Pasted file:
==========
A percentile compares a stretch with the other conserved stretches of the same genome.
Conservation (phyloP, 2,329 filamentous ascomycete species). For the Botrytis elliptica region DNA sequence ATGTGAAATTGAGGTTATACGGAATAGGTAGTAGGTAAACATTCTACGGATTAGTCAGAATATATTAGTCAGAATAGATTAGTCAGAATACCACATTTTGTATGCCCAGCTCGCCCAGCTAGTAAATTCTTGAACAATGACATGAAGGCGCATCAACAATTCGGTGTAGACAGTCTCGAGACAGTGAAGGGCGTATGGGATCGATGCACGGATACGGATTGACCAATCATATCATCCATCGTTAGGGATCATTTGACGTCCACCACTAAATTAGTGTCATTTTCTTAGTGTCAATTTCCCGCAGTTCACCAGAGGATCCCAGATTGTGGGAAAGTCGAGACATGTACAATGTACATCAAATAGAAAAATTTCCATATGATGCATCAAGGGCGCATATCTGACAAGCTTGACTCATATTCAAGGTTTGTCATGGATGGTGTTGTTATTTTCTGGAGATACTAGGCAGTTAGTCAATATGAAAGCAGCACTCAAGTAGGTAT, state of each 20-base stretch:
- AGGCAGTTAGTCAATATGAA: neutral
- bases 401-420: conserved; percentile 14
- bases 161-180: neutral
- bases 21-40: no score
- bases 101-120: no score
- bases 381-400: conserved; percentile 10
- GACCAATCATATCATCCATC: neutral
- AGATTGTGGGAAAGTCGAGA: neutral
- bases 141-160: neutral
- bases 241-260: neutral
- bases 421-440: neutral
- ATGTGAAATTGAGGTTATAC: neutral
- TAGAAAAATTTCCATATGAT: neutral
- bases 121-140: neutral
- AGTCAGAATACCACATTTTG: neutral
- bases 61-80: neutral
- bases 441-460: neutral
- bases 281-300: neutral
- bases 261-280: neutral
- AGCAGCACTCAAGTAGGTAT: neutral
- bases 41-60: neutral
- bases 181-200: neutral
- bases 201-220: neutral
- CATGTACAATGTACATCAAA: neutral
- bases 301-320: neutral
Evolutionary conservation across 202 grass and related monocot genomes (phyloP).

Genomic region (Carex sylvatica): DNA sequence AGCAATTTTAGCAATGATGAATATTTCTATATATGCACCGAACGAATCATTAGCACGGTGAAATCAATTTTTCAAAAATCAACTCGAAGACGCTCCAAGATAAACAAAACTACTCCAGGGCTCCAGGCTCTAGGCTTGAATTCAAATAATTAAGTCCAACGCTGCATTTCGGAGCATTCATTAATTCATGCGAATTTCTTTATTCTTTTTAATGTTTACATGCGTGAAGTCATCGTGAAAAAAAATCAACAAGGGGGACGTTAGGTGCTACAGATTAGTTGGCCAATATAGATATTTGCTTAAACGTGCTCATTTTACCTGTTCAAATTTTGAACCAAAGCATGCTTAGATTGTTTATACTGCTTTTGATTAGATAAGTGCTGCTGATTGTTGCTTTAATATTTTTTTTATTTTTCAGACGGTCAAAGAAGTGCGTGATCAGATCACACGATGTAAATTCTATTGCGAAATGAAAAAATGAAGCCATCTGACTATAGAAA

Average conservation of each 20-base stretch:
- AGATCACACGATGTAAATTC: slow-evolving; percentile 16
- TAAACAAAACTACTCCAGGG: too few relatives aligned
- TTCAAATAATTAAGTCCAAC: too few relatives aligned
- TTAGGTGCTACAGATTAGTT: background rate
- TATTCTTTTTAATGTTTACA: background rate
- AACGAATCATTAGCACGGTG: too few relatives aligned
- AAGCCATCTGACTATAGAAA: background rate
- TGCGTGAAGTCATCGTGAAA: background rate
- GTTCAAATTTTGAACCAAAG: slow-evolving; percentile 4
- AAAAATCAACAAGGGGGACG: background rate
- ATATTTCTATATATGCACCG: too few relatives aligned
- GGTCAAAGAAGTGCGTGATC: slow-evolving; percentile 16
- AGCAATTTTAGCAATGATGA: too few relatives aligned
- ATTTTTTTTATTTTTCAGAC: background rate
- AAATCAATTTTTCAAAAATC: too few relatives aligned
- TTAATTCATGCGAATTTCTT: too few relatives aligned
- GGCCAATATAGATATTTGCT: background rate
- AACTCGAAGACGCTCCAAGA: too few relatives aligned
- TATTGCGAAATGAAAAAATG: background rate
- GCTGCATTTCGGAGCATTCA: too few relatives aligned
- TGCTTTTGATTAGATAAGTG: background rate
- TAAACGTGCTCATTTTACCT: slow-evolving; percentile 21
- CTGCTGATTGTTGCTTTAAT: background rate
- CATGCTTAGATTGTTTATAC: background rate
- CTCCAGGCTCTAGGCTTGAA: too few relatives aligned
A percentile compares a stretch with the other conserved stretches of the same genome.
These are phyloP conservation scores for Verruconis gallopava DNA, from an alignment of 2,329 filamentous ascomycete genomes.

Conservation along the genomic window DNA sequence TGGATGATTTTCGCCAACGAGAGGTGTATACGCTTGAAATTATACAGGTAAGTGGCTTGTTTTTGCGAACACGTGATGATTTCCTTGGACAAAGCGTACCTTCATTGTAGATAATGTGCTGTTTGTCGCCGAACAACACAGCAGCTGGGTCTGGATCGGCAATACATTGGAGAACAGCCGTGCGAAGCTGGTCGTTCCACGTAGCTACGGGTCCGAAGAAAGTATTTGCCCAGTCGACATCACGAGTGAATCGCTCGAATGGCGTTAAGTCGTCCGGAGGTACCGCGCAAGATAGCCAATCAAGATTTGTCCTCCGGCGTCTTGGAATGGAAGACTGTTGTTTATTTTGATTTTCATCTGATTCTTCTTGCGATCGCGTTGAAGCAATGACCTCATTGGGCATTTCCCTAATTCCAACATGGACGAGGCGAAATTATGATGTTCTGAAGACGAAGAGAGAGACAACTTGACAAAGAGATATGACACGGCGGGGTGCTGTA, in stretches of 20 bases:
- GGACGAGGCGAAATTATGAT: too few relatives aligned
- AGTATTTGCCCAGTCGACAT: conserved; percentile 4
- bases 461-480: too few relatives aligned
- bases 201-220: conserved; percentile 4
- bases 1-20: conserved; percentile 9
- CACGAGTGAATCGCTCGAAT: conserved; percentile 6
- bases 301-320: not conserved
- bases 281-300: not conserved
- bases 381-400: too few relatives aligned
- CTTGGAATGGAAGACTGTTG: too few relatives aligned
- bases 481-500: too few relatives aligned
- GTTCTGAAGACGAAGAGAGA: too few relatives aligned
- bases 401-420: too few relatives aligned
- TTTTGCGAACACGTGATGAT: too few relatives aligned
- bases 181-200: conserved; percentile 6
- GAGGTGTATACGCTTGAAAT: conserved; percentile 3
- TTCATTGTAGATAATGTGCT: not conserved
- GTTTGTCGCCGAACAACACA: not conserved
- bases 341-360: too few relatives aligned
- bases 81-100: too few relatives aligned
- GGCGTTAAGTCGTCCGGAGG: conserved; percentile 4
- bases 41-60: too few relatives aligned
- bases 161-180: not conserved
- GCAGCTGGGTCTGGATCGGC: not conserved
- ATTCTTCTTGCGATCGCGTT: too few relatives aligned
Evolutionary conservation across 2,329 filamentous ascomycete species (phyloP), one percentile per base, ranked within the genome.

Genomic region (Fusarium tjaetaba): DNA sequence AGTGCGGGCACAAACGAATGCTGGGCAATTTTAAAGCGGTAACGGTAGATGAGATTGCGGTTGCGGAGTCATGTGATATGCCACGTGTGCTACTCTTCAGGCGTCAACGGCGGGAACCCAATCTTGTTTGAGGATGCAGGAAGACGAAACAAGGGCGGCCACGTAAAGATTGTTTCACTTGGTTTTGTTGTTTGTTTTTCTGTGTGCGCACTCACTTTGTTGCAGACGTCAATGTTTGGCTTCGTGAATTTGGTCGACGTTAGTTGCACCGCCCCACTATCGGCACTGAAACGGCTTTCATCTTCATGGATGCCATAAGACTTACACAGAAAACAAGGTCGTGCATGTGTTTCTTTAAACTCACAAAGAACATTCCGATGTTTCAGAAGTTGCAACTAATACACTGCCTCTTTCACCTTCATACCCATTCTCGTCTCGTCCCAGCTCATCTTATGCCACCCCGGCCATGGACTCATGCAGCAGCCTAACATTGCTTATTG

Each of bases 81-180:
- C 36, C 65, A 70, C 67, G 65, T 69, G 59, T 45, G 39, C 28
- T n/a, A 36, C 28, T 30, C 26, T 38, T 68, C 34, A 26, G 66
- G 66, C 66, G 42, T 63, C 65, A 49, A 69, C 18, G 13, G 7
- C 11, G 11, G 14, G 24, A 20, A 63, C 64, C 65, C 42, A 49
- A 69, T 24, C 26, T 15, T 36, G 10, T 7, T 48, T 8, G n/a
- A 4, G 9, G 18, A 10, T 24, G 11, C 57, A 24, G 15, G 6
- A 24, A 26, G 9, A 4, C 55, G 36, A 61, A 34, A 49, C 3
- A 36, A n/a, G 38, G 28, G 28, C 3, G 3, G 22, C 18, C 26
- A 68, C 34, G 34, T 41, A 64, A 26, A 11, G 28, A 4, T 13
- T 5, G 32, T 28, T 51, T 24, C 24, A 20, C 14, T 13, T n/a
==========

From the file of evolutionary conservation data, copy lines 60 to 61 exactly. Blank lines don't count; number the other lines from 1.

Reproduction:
- AGTATTTGCCCAGTCGACAT: conserved; percentile 4
- bases 461-480: too few relatives aligned